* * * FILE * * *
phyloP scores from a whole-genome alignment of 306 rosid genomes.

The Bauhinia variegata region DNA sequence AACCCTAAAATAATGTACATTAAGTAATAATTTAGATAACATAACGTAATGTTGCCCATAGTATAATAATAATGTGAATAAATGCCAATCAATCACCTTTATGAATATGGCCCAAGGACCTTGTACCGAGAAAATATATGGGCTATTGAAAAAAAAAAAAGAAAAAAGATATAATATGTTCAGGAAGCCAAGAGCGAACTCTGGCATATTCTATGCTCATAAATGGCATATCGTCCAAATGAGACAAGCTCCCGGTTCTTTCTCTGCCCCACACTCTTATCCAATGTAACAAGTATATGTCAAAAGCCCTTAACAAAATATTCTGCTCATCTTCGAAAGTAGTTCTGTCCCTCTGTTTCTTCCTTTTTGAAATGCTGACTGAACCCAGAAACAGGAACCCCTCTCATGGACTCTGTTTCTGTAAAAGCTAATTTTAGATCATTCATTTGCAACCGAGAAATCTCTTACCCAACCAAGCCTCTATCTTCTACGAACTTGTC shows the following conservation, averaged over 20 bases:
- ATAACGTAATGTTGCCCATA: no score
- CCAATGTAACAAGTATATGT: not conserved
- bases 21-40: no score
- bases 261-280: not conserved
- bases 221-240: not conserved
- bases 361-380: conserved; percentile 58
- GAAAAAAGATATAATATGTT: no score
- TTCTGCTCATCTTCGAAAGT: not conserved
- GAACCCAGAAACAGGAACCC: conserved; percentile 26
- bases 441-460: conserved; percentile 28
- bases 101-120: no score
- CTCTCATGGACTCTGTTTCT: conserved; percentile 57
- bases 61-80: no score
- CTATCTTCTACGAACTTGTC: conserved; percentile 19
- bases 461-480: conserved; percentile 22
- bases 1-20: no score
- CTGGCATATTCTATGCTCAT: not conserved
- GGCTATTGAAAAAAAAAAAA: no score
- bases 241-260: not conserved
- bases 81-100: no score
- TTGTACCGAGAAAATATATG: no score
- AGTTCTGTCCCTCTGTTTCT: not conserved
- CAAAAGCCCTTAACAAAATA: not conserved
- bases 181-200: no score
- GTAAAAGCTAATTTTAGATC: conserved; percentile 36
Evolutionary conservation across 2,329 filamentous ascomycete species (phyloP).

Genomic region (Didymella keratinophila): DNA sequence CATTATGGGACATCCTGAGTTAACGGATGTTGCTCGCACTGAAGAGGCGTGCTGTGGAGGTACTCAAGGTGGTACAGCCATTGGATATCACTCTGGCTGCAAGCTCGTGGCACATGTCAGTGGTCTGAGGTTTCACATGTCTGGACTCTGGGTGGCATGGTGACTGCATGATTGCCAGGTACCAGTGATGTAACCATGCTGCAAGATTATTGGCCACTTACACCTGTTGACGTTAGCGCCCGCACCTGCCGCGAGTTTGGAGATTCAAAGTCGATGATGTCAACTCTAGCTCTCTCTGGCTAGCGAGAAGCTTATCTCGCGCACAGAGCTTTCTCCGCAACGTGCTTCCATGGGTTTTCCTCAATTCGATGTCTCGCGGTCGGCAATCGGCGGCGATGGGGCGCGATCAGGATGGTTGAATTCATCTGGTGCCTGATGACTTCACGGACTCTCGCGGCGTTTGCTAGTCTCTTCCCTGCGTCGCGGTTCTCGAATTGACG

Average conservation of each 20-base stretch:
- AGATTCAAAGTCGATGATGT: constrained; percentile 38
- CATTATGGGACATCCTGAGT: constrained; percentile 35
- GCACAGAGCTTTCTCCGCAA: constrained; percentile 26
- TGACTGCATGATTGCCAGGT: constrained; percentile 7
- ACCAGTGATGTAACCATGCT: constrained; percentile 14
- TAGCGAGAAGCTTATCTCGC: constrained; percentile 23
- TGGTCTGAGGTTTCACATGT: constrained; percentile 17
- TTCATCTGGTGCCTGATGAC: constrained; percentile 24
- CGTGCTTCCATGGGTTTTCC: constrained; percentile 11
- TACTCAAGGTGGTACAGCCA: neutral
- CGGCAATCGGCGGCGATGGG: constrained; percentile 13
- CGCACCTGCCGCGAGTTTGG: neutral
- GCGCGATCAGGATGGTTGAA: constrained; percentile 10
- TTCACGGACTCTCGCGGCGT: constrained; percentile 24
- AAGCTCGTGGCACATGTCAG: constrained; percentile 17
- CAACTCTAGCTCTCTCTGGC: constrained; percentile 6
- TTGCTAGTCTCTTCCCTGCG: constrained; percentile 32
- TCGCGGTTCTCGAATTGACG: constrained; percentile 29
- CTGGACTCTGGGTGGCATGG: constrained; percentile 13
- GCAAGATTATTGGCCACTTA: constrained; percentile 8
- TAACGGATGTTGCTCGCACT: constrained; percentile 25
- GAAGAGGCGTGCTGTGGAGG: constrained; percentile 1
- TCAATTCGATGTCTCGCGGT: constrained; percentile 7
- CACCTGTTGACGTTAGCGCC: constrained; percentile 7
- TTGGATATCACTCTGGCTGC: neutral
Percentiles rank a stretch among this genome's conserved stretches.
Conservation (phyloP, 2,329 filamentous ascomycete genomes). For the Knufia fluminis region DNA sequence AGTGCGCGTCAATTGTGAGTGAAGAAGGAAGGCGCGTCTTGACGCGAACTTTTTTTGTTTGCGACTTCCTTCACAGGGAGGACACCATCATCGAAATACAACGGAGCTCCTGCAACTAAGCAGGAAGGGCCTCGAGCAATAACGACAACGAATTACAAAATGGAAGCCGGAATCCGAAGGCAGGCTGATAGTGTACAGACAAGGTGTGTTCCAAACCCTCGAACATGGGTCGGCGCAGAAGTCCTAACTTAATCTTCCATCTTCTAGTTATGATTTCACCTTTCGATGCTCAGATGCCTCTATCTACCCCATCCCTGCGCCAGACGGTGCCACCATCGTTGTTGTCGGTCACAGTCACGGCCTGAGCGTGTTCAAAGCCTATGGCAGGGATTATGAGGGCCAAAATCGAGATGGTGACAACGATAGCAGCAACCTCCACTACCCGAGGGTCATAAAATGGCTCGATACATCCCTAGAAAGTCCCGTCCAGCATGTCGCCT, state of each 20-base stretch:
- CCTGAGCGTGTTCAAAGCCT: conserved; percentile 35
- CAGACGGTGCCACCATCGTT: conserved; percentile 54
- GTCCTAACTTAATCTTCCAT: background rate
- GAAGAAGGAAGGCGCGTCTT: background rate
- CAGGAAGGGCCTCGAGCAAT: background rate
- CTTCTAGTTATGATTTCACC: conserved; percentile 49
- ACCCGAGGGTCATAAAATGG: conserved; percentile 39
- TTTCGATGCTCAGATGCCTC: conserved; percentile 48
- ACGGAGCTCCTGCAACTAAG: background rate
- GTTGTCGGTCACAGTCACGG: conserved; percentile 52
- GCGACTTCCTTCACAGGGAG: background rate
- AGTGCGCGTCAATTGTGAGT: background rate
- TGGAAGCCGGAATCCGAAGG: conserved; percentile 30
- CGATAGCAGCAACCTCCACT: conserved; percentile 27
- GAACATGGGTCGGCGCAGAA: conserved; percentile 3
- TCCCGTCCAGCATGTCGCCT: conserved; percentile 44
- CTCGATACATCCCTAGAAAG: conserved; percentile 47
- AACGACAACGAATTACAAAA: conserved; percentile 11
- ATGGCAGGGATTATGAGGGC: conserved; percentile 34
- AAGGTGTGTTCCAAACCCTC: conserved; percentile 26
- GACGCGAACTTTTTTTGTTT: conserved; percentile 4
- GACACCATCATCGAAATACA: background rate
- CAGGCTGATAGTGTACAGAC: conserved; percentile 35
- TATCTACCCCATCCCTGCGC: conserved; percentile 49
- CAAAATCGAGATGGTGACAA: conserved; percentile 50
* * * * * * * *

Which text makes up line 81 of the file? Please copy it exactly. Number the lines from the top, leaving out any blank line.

- TATCTACCCCATCCCTGCGC: conserved; percentile 49